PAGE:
Fillmore v. Sharp et al

Filing 49

ORDER and OPINION, Denying 34 Plaintiff's Motion to Strike. Granting in part and denying in part 32 Defendant's Motion for Summary Judgment as follows: granted to the extent that the initial stop was supported by reasonable suspicion, the use of the drug-detection dog did not violate Fillmore's Fourth Amendment rights, and Sharp is not subject to punitive damages; denied insofar as Sharp has not articulated sufficient facts giving rise to a reasonable suspicion of drug-related activity justifying the prolonged detention. Signed by Judge John W Sedwick on 11/1/11.(DMT) *Modified on 11/2/2011 to add text* (DMT).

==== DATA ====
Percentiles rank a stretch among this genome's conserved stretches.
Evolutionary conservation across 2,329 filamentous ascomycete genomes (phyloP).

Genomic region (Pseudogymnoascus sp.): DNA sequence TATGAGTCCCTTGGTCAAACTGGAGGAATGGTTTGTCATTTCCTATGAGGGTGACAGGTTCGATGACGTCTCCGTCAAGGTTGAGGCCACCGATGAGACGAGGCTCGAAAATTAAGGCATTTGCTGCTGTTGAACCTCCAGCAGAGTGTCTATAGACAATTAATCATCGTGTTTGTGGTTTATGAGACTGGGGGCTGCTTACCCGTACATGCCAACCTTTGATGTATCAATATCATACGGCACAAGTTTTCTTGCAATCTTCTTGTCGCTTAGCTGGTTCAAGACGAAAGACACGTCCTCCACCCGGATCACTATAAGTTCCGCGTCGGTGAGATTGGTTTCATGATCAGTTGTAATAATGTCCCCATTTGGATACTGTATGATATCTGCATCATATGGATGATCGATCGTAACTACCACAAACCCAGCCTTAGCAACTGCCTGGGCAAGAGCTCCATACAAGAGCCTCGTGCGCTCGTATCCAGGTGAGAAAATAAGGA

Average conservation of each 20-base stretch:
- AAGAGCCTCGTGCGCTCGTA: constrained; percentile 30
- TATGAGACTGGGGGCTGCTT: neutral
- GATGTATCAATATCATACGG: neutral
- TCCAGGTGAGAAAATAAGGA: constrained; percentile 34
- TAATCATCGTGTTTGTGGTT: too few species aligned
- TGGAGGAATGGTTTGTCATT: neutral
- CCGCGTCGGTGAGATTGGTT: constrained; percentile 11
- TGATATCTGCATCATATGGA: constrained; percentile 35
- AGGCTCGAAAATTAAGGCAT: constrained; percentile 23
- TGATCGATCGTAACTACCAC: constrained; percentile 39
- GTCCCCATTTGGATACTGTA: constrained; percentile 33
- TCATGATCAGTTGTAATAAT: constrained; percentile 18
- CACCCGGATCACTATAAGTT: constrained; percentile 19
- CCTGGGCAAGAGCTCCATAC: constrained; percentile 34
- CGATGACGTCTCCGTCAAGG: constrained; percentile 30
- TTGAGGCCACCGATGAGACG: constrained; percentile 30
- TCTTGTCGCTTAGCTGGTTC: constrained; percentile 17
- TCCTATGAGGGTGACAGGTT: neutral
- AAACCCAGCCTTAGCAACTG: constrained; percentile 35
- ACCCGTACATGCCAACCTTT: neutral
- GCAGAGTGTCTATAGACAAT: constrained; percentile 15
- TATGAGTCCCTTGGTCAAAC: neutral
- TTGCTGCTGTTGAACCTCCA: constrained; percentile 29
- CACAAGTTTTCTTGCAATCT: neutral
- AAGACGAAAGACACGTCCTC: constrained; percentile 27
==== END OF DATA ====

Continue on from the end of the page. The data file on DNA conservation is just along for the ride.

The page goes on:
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UNITED STATES DISTRICT COURT DISTRICT OF ARIZONA R. JOE FILLMORE, Plaintiff, vs. JEFFREY SHARP, Defendant. ) ) ) ) ) ) ) ) ) ) 2:10cv00620 JWS ORDER AND OPINION [Re: Motion at Docket 32 and 34] I. MOTIONS PRESENTED At docket 32, defendant Jeffrey Sharp (“defendant” or “Sharp”) moves for summary judgment pursuant to Federal Rule of Civil Procedure 56. Plaintiff R. Joe Fillmore (“plaintiff” or “Fillmore”) opposes the motion at docket 39. Defendant’s reply is at docket 47. At docket 34, Fillmore moves to strike portions of Sharp’s motion for summary judgment. Sharp opposes the motion at docket 36. No reply was filed. Oral argument would not assist the court. II. BACKGROUND This lawsuit arises out of a prolonged investigative detention. At around 2:00 a.m. on March 13, 2010, Sharp–an Arizona police officer–observed Fillmore’s vehicle drifting within its lane on Interstate 17. Fillmore was traveling with his wife and their dog from their home in Vail, Arizona, to Flagstaff, Arizona, to assist their daughter with a court appearance. Most of the incident was captured on Sharp’s in-vehicle video camera.1 Sharp initiated a traffic stop based on Fillmore’s driving. Fillmore took the nearest freeway exit at Sharp’s direction and pulled over. Sharp told Fillmore that he had been weaving and asked Fillmore to get out and stretch his legs when Fillmore indicated he might have been feeling tired. Outside of the vehicle, Sharp asked Fillmore where he was going, who he was staying with, and the duration and purpose of his trip. Sharp subsequently returned to the vehicle’s passenger-side window and asked Fillmore’s wife similar questions. Sharp maintains that Fillmore’s wife offered a slightly inconsistent response as to the duration of their trip. Sharp returned to Fillmore and issued him a warning citation. At some point, however, Sharp became suspicious that Fillmore was transporting drugs and asked for consent to search his vehicle. Fillmore did not offer his consent. Sharp then returned to his own vehicle and requested a drug-detection dog. The dog was requested at 2:19 a.m. and the sniff search began approximately thirty minutes later. Fillmore and his wife complied with officers’ requests to exit their vehicle with their pet. Sharp stood near the Fillmores while the dog’s handler cued a search of the exterior of the Fillmores’ vehicle. The passenger-side window was partially open. The sniff search lasted approximately four minutes. At 2:57 a.m., Fillmore and his wife were permitted to leave. They were ultimately detained for approximately one hour. 1 See doc. 33-1. -2- Fillmore filed suit in federal court against Sharp and Robert Halladay (“Halladay”), Director of the Arizona Department of Public Safety. Halladay was terminated as a defendant in an amended complaint. Fillmore asserts claims against Sharp pursuant to 42 U.S.C. § 1983 for a violation of his Fourth Amendment right to be free from unreasonable search or seizure. His complaint alleges that his Fourth Amendment rights were violated by the prolonged detention and the use of a drug-detection dog to search the interior of his vehicle. Fillmore seeks $100,000 in compensatory damages and punitive damages on the premise that Sharp has a habit or practice of violating the Fourth Amendment. III. STANDARD OF REVIEW Summary judgment is appropriate where “there is no genuine issue as to any material fact and . . . the movant is entitled to judgment as a matter of law.”2 The materiality requirement ensures that “only disputes over facts that might affect the outcome of the suit under the governing law will properly preclude the entry of summary judgment.”3 Ultimately, “summary judgment will not lie if the . . . evidence is such that a reasonable jury could return a verdict for the nonmoving party.”4 In resolving a motion for summary judgment, a court must view the evidence in the light most favorable to the 2 Fed. R. Civ. P. 56(c)(2). 3 Anderson v. Liberty Lobby, Inc., 477 U.S. 242, 248 (1986). 4 Id. -3- non-moving party.5 The reviewing court may not weigh evidence or assess the credibility of witnesses.6 The burden of persuasion is on the moving party.7 IV. DISCUSSION A. Motion to Strike Fillmore moves pursuant to Rule 12(f) to strike certain background information in Sharp’s motion. Rule 12(f) only applies to “redundant, immaterial, impertinent, or scandalous” information in a pleading.8 A motion is not a pleading.9 Fillmore therefore has not identified a procedural vehicle for his motion to strike.10 The court notes, however, that the material Fillmore seeks to strike has no bearing on the disposition of Sharp’s motion for summary judgment. B. Whether Sharp Had Reasonable Suspicion Justifying the Initial Stop As a threshold matter, Fillmore’s complaint does not directly challenge the lawfulness of the initial stop. The complaint states only that Fillmore was “pulled over without probable cause.”11 Because both parties devote considerable space to the issue in their briefing and because Fillmore is proceeding pro se, the court will address 5 Lopez v. Smith, 203 F.3d 1122 (9th Cir. 2000). 6 Dominguez-Curry v. Nevada Transp. Dept., 424 F.3d 1027, 1036 (9th Cir. 2005). 7 Celotex Corp. v. Catrett, 477 U.S. 317, 323 (1986). 8 Fed. R. Civ. P. 12(f). 9 See Fed. R. Civ. P. 7(a). 10 See LRCiv 7.2(m)(1). 11 Doc. 1 ¶ 6. -4- the issue on the chance that Fillmore intended to assert a claim based on the lawfulness of the initial stop. Sharp argues that Fillmore’s investigatory detention was supported by reasonable suspicion and therefore that there was no Fourth Amendment violation pertaining to the initial stop. Fillmore maintains that Sharp did not have a reasonable suspicion that Fillmore was driving while impaired because he did not drift within his lane until after Sharp accelerated and “chose[] to bear down upon him.”12 “Reasonable suspicion is formed by specific articulable facts which, together with objective and reasonable inferences, form the basis for suspecting that the particular person detained is engaged in criminal activity.”13 In determining whether an officer had reasonable suspicion of criminal activity, reviewing courts “must look at the totality of the circumstances . . . to see whether the detaining officer has a particularized and objective basis for suspecting legal wrongdoing.”14 Sharp cites State v. Blake, in which the Arizona Supreme Court found that a defendant’s “weaving was a specific and articulable fact which justified an investigative stop”15 for impaired driving. Fillmore argues that Blake is not controlling because his claim is federal. Fillmore is generally correct that federal law governs disposition of his Fourth Amendment claim. However, whether certain conduct gives rise to reasonable suspicion that a state crime has been committed is dependent on interpretation of state 12 Doc. 39 at 2. 13 United States v. Colin, 314 F.3d 439, 442 (9th Cir. 2002) (internal quotations omitted). 14 United States v. Arvizu, 534 U.S. 266, 273 (2002). 15 718 P.2d 171, 175 (Ariz. 1986). -5- law. Consequently, state court decisions that speak directly to the issue are controlling.16 Here, the drifting that allegedly gave rise to Sharp’s suspicion was captured on video by a camera affixed to Sharp’s police car. Where video evidence contradicts a party’s version of the events, on a motion for summary judgment a court must accept the facts as depicted in the video provided “[t]here are no allegations or indications that [the] video[] was doctored or altered in any way, nor any contention that what it depicts differs from what actually happened.”17 There are no such allegations or indications here. The video shows moderate drifting, and ultimately there is no dispute that Fillmore’s vehicle was “meandering within its lane.”18 Given the totality of the circumstances–including the time of the stop and Sharp’s training–the court concludes that Sharp had a reasonable suspicion that Fillmore was driving while impaired. The initial stop of Fillmore’s vehicle did not violate the Fourth Amendment. 1. Sharp’s Presence Does Not Affect the Analysis Fillmore argues that Sharp’s presence caused him to drift within his lane and therefore no inference can fairly be drawn from his own driving.19 Fillmore cites a case from the Eight Circuit, in which the court adopted the Fifth Circuit’s conclusion that 16 See, e.g., Colin, 314 F.3d at 445–46 (applying People v. Perez, 221 Cal. Rptr. 776, 778 (Cal. Ct. App. 1985)). 17 Scott v. Harris, 550 U.S. 372, 379, 380–81 (2007). 18 Blake, 718 P.2d at 173 (Ariz. 1986). 19 Doc. 39 at 3. -6- “when [an] officer’s actions are such that any driver, whether innocent or guilty, would be preoccupied with his presence, then any inference that might be drawn from the driver’s behavior is destroyed.”20 It is not clear from the video whether Fillmore’s drifting was caused by his preoccupation with Sharp’s presence, but the dispute is not material because Fillmore does not cite any Ninth Circuit authority in support of that proposition and the court declines to adopt the rule on these facts. 2. Sharp’s Failure to Conduct Field Sobriety Tests Fillmore maintains that Sharp could not have had a reasonable suspicion that he was driving while impaired because he did not ask Fillmore if he had been drinking or ask to perform roadside sobriety tests. As defendant correctly points out, impaired driving is not limited to driving while under the influence of alcohol. There are a number of bases on which Sharp could have immediately concluded that Fillmore had not been drinking alcohol. That does not affect whether Fillmore’s driving gave rise to reasonable suspicion that he was impaired. Moreover, as defendant also points out, subjective intent in making a stop is irrelevant so long as the stop is supported by a reasonable suspicion of criminal activity.21 20 United States v. Jones, 269 F.3d 919 (8th Cir. 2001) (quoting United States v. Jones, 149 F.3d 364, 370 (5th Cir. 1998)). 21 See Devenpeck v. Alford, 543 U.S. 146, 153 (2004) (“Our cases make clear that an arresting officer’s state of mind . . . is irrelevant to the existence of probable cause.”). -7- C. Whether the Extended Investigation Was Justified “[A] seizure that is lawful at its inception can violate the Fourth Amendment if its manner of execution unreasonably infringes interests protected by the Constitution.”22 The Supreme Court has “rejected the notion that [a] shift in purpose from a lawful traffic stop into a drug investigation [is] unlawful [if it is] not supported by any reasonable suspicion.”23 However, a seizure that is prolonged beyond its original purpose must be “supported by separate reasonable suspicion.”24 Here, there is no dispute that Fillmore’s detention was prolonged when Sharp called for a drug-detection dog. Sharp argues that the continued detention was reasonable. First, Sharp argues that Fillmore consented. Second, Sharp argues that even if Fillmore did not consent, the continued investigation was supported by a separate reasonable suspicion that Fillmore was transporting drugs. Fillmore responds first that Sharp’s questions–unrelated to the justification for the stop–had to be supported by reasonable suspicion. Fillmore relies on United States v. Chavez-Valenzuela.25 However, the Ninth Circuit has “acknowledged that the Supreme Court ha[s] overruled those portions of Chavez-Valnezuela . . . that required police officers to have reasonable suspicion to ask questions beyond the scope of a traffic 22 Illinois v. Caballes, 543 U.S. 405, 407 (2005). 23 Muehler v. Mena, 544 U.S. 93, 101 (2005) (citing Caballes, 543 U.S. at 408) (internal quotations omitted) 24 United States v. Mendez, 476 F.3d 1077, 1081 (9th Cir. 2007). 25 268 F.3d 719 (9th Cir. 2001). -8- stop.”26 Therefore, the issues are whether Fillmore consented to the prolonged traffic stop or whether Sharp held a reasonable suspicion justifying the expanded scope of the stop. 1. Fillmore Did Not Consent to a Prolonged Investigation Sharp argues that Fillmore consented to remaining at the scene of the detention. A seizure under these circumstances depends on whether, “taking into account all of the circumstances surrounding the encounter, the police conduct would have communicated to a reasonable person that he was not at liberty to ignore the police presence and go about his business.”27 Sharp gave Fillmore no indication that he was free to leave after receiving the warning citation and before the drug-detection dog arrived. It is clear from the video evidence that a reasonable person would not have felt free to go about his or her business. Fillmore did not consent to the prolonged encounter. 2. Whether the Prolonged Encounter Was Supported by Reasonable Suspicion Sharp maintains that he had a reasonable suspicion that Fillmore was transporting drugs based on 1) the time at which Fillmore and his wife were traveling; 2) the presence of covered items on the passenger side floorboard; 3) a lack of eye contact with Fillmore’s wife; 4) a small suitcase on the backseat; 5) the presence of the Fillmores’ dog; 6) Fillmore’s stretching; 7) Fillmore’s “constant talking” and “small talk”; 26 United States v. Turvin, 517 F.3d 1097, 1099–1100 (9th Cir. 2008) (citing Mendez, 476 F.3d at 1080) (emphasis added). 27 Florida v. Bostick, 501 U.S. 429, 437 (1991) (internal quotations omitted). -9- 8) inconsistent statements as to the duration of the trip between Fillmore and his wife; 9) the “dramatic change” in Fillmore’s demeanor; and 10) Fillmore’s familiarity with Fourth Amendment case law.28 Even in the aggregate, those facts are not persuasive. Sharp maintains that based on his drug interdiction training, those facts gave him a reasonable suspicion that Fillmore was transporting drugs. While the “process allows officers to draw on their own experience and specialized training to make inferences from and deductions about the cumulative information available to them that might well elude an untrained person,”29 Sharp’s training does not appear relevant to any of the articulated facts. The time of travel is not inherently suspicious. Most overnight travelers would have a suitcase, and the backseat is not an uncommon place to put one. The fact that the Fillmores’ dog was also in the backseat does not make the otherwise commonplace circumstances suspicious, especially given that there was no other place for the dog to ride. A lack of eye contact is not indicative of drug running. Covered items on the floor might suggest to an officer that a driver was transporting drugs, but it stands to reason that a drug runner would put their drugs in the trunk and not on the passenger compartment floor. Similarly, conflicting responses from passengers regarding travel plans could be suspicious in the context of other facts, but there was no such context here. In short, none of the proffered facts are indicative of drug transportation, and the sum of those facts does not assume a criminal nature when the facts are assessed in 28 Doc. 32 at 13. 29 Arvizu, 534 U.S. at 273 (internal quotations omitted). -10- their totality. Consequently, Sharp has not articulated facts sufficient to support a reasonable suspicion that Fillmore was transporting drugs. D. Use of a Drug-Detection Dog Did Not Implicate the Fourth Amendment “[T]he use of a well-trained narcotics-detection dog–one that does not expose noncontraband items that otherwise would remain hidden from public view–during a lawful traffic stop, generally does not implicate legitimate privacy interests.”30 Sharp maintains that the dog sniff search did not implicate the Fourth Amendment. Fillmore argues that the Fourth Amendment was implicated and violated when the dog sniffed at (or inside) the car’s open window. Here, the dog sniff was performed primarily on the exterior of the vehicle, but the passenger-side window was open, and the dog’s handler cued the dog to search near the open window. Whether the dog actually put its head inside the open window is immaterial because the video evidence shows that it was not prompted to sniff inside.31 Moreover, the police officers did not direct the Fillmores to open the window prior to the dog’s arrival and did not direct them to leave the window open when they exited the vehicle.32 The legality of the sniff search cannot turn on whether a window is open or closed. 30 Caballes, 543 U.S. at 409. 31 Doc. 33-1. 32 See United States v. Stone, 866 F.2d 359, 364 (10th Cir. 1989) (sniff search upheld where there was no evidence that police asked the defendant to open his vehicle’s hatchback or that the dog’s handler encouraged the dog to jump in the car). When Fillmore’s wife asked to close her window at an earlier time, Sharp requested that she only close it halfway. That exchange occurred before the drug-detection dog arrived and was unrelated to the sniff search. -11- E. Punitive Damages Sharp argues that there is no basis for punitive damages. Fillmore does not refute that argument. Fillmore has not offered any evidence that Sharp’s conduct was “malicious, wanton, or oppressive.”33 Nor has Fillmore supported his allegation that Sharp has a “habit and practice” of violating constitutional rights.34 Sharp is not subject to punitive damages. V. CONCLUSION For the reasons above, plaintiff’s motion to strike at docket 34 is DENIED. Defendant’s motion at docket 32 for summary judgment pursuant to Rule 56 is GRANTED in part and DENIED in part as follows: 1) It is granted to the extent that the initial stop was supported by reasonable suspicion, the use of the drug-detection dog did not violate Fillmore’s Fourth Amendment rights, and Sharp is not subject to punitive damages. 2) It is denied insofar as Sharp has not articulated sufficient facts giving rise to a reasonable suspicion of drug-related activity justifying the prolonged detention. DATED this 1st day of November 2011. /s/ JOHN W. SEDWICK UNITED STATES DISTRICT JUDGE 33 See Dang v. Cross, 422 F.3d 800, 807, 808 (9th Cir. 2005). 34 Doc. 1 ¶ 25. -12-